Dead Infection – A Chapter of Accidents (2002)

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The simpler the music is, the harder it is to execute in an interesting way. The best of grindcore rises to this challenge by inventing ways of making texture expand upon a simple riff idea. Like grandmasters Carcass before them, Dead Infection use a gurgling bass deluge to convey a hidden complexity.

A Chapter of Accidents benefits from its concept, which is anchored in lyrics, and gives to each song a different set of needs because each is a short narrative or story relating an unfortunate and often miserably ironic incident. This bends the song structure to the story, which consists of a setup, a quandary, a revelation and a conclusion, and thus allows the band to adapt its grinding riffs to a simple but not simplistic process of development. As in most grindcore, the main riff repeats with interruptions; some of these are offsets, which are like counterpoints formed of different shapes or rhythms, but others are deviations to small motifs which represent parts of the story. As a result, most of what you hear when listening to Dead Infection is one powerful, thunderous and bounding riff that breaks for contrary views, thought-detours and development by layering, where drums or guitars either double-time or vary texture to add complexity.

Where Carcass is slower and is based on what sounds like 1930s-1950s music translated into power chords and made ironic with grotesque lyrics, Dead Infection is more like a troupe of mercenaries backpacking through the mountains on their way to set up an assassination or coup in that it is self-contained and for its own purposes only. It sometimes plays with riff motifs from the past, like heavy metal riffs reduced to their simplest essence, but essentially it is its own thing: a vocabulary of grindcore adapted to this type of worldview. Combine that with the vocals that sound like a dog guarding the gates of hell, and you have a formidable but thought-provoking package.

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Interview with Dom from MetalRecusants.com

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Photo: Paradise Lost from a MetalRecusants.com article, by Vivien Varga.

Online resources for metal pose a problem. On one hand, smaller entities tend to dry up and blow away as their members move on in life and get tired of paying hosting. On the other, large centralized resources are quickly gamed by industry and dominating by small in-groups. Thus the post-modern metalhead always has an eye out for new resources.

A recent entrant in this field is Metal Recusants, a semi-unorthodox site known for its wise-ass reviews and scathing commentary on the metal scene. We were fortunate to be able to get in some words with Dom, head reviewer and site founder, on his activity and the appeal of Metal Recusants in a time of increasing metal information overload.

What’s a “recusant,” why did you pick the term, and how does it describe what you do?

“Recusant,” similarly to “non-conformist,” is a term taken from English history. Recusants were Catholics in England who did not convert to the new Anglican religion. I thought of this term because I was looking for something similar to non-conformism. As you wrote on your site, metalheads do not conform easily and that is the message I want to pass on with this name. I think it fits in perfectly with our mission to promote less-known “underground” music but also in describing the “underground” way we write in and organise ourselves.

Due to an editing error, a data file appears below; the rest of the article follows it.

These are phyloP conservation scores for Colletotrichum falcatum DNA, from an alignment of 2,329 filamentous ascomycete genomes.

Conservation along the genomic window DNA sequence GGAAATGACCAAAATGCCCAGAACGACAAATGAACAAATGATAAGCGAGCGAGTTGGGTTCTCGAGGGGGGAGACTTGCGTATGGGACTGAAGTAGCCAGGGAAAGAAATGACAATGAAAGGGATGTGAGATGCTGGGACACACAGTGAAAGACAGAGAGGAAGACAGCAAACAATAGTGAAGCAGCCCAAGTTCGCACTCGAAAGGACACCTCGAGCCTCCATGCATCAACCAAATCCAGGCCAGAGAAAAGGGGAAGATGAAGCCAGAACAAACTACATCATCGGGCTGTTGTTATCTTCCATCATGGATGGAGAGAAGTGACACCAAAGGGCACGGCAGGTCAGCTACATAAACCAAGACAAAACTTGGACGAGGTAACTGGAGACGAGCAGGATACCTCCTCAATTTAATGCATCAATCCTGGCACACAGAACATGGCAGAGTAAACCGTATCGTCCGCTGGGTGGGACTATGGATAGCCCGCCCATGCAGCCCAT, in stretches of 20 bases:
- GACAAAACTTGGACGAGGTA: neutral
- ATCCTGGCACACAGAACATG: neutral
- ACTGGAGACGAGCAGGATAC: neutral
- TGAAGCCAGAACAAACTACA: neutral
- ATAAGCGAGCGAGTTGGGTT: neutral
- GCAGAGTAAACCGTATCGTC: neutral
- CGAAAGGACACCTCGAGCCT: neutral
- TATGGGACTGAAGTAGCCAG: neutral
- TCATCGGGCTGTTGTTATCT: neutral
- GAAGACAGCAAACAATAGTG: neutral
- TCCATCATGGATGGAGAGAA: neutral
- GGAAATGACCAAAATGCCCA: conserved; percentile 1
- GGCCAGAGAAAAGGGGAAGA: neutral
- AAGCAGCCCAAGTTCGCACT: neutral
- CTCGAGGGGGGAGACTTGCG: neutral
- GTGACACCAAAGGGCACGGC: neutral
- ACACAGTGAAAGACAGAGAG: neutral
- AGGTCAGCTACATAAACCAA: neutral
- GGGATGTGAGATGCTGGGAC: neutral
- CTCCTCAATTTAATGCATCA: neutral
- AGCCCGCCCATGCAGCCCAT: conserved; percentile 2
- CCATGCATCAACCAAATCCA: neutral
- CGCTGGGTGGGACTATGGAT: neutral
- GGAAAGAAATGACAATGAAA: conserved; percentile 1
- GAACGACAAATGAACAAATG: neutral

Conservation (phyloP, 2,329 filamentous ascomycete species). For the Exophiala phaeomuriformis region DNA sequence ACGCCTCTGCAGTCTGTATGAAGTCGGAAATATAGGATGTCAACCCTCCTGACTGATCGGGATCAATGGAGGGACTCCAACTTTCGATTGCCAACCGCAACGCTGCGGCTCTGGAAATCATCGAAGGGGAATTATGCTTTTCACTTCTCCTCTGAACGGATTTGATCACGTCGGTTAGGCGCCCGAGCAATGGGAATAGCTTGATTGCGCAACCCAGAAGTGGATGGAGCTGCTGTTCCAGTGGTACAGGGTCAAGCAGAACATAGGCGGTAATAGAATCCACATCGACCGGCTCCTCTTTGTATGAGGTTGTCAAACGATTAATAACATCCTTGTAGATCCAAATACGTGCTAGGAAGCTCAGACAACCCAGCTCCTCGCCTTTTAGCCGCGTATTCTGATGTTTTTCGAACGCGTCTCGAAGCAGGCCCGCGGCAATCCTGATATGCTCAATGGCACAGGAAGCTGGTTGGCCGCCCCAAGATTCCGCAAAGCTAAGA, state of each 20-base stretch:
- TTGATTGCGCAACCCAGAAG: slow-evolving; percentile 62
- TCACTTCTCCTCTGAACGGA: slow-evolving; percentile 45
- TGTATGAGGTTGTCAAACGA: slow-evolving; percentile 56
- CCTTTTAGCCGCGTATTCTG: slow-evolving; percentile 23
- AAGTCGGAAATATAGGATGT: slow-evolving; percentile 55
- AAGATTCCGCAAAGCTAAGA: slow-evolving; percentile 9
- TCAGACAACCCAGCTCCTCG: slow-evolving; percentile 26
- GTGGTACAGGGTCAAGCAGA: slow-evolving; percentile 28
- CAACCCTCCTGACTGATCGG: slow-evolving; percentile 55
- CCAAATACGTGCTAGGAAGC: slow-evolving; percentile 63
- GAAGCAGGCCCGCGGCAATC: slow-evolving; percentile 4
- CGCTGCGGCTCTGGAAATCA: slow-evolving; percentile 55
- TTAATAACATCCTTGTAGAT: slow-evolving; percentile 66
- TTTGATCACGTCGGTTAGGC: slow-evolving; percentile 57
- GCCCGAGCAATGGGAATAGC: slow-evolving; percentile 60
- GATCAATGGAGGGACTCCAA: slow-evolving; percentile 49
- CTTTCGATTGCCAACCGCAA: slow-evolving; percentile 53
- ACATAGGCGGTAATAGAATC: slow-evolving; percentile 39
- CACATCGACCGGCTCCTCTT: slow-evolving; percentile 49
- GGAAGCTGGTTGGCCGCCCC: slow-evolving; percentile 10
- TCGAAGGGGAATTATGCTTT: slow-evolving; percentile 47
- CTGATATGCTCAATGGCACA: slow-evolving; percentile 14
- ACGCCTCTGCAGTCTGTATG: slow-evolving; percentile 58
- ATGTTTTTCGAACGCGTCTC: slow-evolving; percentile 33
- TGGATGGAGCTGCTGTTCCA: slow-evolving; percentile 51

Our aim is to not only feature the most obscure metal band that no one knows about but also to provide a balance of the less-known acts with the better-known ones. Additionally, there are many opinions, different tastes and different writing styles that people have. I aim to highlight this with our site by not having strict writing guidelines. Apart from the way our articles are formatted I do not ask our writers to write in a certain style. I do not want MetalRecusants to become the next fruitless mainstream metal magazine in which you cannot easily tell the difference between reviews apart from the album name and the rating.

In many cases they are all written in the same way, most commonly in the third person the writer distances himself/herself from the music and gives an authoritative opinion of the music… Therefore, I do not ask our writers to write in the first or third person, I do not tell them to write in British or American English, I do not ask them to write “death metal” in capitals or small letters. Moreover, I do not ignore genres or sub-genres which I may not like. For instance, I hate metalcore but you can see that we have featured that sub-genre quite a few times. There is no one single music taste which is superior or better, we all have different styles whether it is the way we write or the music we choose to listen to. No one on this planet is a “metal guru” who tells you what you should listen to. We write our opinions in our own way and we let you decide whether you want to check that band out or ignore it.

“Recusant” is also an obscure term, a word not used in everyday language, and, hence, whether someone remembers the word correctly or not, he or she will remember that that is the site with the weird name – which is actually the majority of people, haha!

Apparently MetalRecusants.com started after you’d been writing other reviews. Where did you write, and what was the reaction?

I did not have any experience writing for other websites or magazines prior to starting this site. I have only been writing personal reviews on my last.fm journal after attending gigs and discovering new music. Therefore, the audience was usually my family and friends as well as the odd last.fm user who would stumble upon my writing. The reaction from my family and friends was great, everyone supported me, especially my parents and siblings. I always have the urge to share the stuff I discover if not by writing articles then by sending out emails or messages. On some occasions some friends and family learnt about new bands through me while on other I was just being a nuisance by filling their inboxes with messages.